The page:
In the more relaxed environment, captains have dedicated themselves to continuing the cherished bonded team culture. Junior Joanna Lin, girls’ tennis team captain, shares her experience, saying, “Team chants, huddles, and other celebratory behaviors were characteristic in our other regular seasons.” Joanna is determined to keep the closeness between athletes while socially distant. She explains, “As a captain, I feel it is one of my responsibilities to help bridge my teammates together towards more of a unified team.”

Similarly, girls’ field hockey team captain, senior Naiya Mainigi, believes, “Every year it is the captains’ job to encourage, cheer, and bring the enthusiasm.” This year, without the motivation of upcoming games, Naiya says they are “working much harder to create a fun environment where people are still excited for practice.” 

The coronavirus could have hindered team unity, but leaders like Lucas, Sanchez, Ella, Joanna, and Naiya made sure this was not the case. They led with enthusiasm, creating consistency amidst a new school year with very little set in stone.

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Going with the Mountain Elevation: How to Stay Calm and Cool on Four Scenic Bike Routes Just Outside the City

Photo Credit: Amar Mohamed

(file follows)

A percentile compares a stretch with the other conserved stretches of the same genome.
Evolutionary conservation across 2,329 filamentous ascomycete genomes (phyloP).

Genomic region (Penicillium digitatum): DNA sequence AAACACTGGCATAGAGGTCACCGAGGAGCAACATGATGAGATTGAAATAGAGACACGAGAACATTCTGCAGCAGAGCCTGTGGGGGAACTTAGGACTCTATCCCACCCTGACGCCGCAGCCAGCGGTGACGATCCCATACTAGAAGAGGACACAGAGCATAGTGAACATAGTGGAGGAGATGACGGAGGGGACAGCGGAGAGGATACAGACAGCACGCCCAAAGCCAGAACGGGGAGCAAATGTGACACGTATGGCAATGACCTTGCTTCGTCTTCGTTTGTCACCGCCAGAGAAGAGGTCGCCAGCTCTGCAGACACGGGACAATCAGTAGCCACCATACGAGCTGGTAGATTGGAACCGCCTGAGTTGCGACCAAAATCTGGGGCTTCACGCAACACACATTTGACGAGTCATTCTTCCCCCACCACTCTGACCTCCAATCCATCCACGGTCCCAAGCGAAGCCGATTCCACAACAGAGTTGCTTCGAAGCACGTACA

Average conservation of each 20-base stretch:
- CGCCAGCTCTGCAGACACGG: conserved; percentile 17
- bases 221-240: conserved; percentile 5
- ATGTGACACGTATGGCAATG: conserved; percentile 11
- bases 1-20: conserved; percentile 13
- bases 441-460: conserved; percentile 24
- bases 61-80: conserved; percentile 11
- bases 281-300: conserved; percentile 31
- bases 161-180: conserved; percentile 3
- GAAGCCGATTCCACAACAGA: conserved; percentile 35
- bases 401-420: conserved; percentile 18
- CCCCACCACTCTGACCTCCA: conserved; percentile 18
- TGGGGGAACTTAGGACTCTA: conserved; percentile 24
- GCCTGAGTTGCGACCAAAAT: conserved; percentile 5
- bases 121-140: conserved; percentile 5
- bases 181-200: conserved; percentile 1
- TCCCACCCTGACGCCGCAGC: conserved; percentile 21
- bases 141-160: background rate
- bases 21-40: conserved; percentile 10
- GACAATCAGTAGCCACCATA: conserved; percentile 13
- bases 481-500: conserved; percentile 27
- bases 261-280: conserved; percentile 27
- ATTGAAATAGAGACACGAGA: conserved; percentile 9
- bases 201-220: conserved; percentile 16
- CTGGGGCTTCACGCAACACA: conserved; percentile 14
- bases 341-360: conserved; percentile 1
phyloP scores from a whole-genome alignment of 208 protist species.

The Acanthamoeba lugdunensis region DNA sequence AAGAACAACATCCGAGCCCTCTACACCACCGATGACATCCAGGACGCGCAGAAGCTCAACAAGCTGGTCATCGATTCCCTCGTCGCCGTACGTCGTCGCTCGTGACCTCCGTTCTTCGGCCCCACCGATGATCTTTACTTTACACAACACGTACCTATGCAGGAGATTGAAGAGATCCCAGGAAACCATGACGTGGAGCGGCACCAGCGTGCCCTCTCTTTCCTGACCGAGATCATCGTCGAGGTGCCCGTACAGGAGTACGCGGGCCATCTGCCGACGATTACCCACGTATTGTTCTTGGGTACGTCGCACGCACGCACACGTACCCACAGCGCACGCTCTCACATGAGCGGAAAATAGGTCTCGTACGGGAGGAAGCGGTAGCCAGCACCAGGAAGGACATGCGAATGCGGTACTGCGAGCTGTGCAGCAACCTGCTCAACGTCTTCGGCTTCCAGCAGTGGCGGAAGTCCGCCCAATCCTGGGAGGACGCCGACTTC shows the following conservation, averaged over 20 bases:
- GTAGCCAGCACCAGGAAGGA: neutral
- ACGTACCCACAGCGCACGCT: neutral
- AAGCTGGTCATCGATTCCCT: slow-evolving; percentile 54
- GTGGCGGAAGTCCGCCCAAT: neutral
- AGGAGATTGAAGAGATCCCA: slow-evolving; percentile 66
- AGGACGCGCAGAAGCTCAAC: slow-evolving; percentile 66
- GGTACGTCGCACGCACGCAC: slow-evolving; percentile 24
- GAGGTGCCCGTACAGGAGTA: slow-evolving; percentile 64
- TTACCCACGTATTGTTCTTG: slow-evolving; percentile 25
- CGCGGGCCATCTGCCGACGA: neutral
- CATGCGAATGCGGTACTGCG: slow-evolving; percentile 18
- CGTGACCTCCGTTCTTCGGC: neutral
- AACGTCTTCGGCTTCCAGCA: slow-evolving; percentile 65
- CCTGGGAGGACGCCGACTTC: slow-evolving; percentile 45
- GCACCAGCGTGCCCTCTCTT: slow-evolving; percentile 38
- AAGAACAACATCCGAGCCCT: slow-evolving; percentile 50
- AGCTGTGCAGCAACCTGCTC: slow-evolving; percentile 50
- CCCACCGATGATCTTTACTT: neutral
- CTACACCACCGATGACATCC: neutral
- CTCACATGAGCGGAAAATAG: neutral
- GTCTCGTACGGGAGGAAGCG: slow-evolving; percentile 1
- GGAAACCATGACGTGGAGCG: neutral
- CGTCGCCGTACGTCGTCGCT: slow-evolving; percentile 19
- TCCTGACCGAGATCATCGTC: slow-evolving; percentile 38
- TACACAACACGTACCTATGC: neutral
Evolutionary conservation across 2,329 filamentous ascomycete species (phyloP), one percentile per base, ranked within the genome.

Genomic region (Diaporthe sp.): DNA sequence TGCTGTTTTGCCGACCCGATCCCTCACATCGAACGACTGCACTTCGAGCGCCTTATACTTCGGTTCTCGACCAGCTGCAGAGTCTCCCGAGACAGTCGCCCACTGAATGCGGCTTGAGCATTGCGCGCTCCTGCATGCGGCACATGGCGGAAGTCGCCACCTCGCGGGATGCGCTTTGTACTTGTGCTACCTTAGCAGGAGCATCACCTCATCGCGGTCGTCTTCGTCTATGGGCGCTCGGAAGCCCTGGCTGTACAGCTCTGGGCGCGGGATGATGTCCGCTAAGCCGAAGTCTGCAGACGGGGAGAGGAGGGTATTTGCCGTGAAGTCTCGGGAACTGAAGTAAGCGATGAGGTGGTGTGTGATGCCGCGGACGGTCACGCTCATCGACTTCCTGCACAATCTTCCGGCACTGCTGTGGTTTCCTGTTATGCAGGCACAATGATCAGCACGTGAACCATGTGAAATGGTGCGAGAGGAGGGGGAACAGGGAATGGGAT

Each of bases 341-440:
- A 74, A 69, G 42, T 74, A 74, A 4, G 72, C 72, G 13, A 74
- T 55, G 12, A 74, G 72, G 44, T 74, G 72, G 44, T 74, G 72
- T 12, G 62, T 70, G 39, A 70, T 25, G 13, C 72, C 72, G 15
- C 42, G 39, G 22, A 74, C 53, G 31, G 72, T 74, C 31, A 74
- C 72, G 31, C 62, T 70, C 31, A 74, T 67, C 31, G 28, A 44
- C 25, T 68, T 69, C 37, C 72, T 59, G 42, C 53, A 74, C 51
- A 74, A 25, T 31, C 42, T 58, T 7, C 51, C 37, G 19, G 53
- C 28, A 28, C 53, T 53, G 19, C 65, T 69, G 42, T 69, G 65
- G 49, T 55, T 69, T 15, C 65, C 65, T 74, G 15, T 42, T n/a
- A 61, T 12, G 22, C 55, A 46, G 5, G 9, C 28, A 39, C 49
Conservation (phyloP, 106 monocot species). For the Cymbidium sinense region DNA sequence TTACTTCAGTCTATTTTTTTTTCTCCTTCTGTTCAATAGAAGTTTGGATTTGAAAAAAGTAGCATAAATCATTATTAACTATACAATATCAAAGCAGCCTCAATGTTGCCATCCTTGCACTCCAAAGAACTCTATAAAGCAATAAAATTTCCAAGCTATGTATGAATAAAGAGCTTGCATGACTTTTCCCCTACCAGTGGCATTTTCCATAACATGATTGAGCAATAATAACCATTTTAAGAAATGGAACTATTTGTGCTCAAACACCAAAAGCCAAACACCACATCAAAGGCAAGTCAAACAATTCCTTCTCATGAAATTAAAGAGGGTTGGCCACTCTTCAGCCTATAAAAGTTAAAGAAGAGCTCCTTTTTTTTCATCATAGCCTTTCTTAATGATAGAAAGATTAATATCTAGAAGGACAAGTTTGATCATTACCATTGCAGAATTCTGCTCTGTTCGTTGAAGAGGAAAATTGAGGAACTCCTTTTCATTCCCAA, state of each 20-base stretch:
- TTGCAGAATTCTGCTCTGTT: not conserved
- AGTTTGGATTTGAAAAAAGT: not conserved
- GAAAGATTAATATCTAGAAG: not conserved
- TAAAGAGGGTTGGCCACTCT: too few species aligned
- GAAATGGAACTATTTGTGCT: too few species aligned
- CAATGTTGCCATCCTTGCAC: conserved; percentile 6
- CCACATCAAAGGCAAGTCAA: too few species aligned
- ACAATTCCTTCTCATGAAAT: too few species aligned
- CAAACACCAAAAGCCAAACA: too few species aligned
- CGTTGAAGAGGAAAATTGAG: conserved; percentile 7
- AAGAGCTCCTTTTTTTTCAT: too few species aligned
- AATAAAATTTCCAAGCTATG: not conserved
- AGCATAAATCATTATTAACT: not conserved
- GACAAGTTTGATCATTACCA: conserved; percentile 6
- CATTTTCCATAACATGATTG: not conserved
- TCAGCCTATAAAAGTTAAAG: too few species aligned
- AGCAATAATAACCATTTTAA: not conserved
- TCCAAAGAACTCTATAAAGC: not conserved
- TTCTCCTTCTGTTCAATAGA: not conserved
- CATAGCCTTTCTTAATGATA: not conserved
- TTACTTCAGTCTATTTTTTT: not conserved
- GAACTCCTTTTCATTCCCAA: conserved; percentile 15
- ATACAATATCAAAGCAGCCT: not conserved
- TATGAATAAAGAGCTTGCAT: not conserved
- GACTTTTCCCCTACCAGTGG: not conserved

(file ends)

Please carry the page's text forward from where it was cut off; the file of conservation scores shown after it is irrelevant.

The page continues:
I first started mountain biking over two years ago when my dad’s friend, Mahesh, took me on my first ride on Thanksgiving day. And boy, am I thankful for that ride, because mountain biking has become an integral part of me. As we were riding through the trails, I was scared of all the obstacles including sharp rocks, slippery roots, and steep drops which could send me to the hospital if I negotiated them incorrectly. All I could think about was the worst case scenario, but halfway through the ride, I tried to find the flow of the trail. I adapted my riding to ride with the trail, instead of against it. In this way, mountain biking is almost meditative because the only thing a biker focuses on—in fact, the only thing a biker CAN focus on—is the trail, lest they make that trip to the hospital. All the worries of the “outside world” vanish when the tires meet the dirt. On the trail, it is just the rider, their bike, and the trail. I had clearly fallen in love with the sport.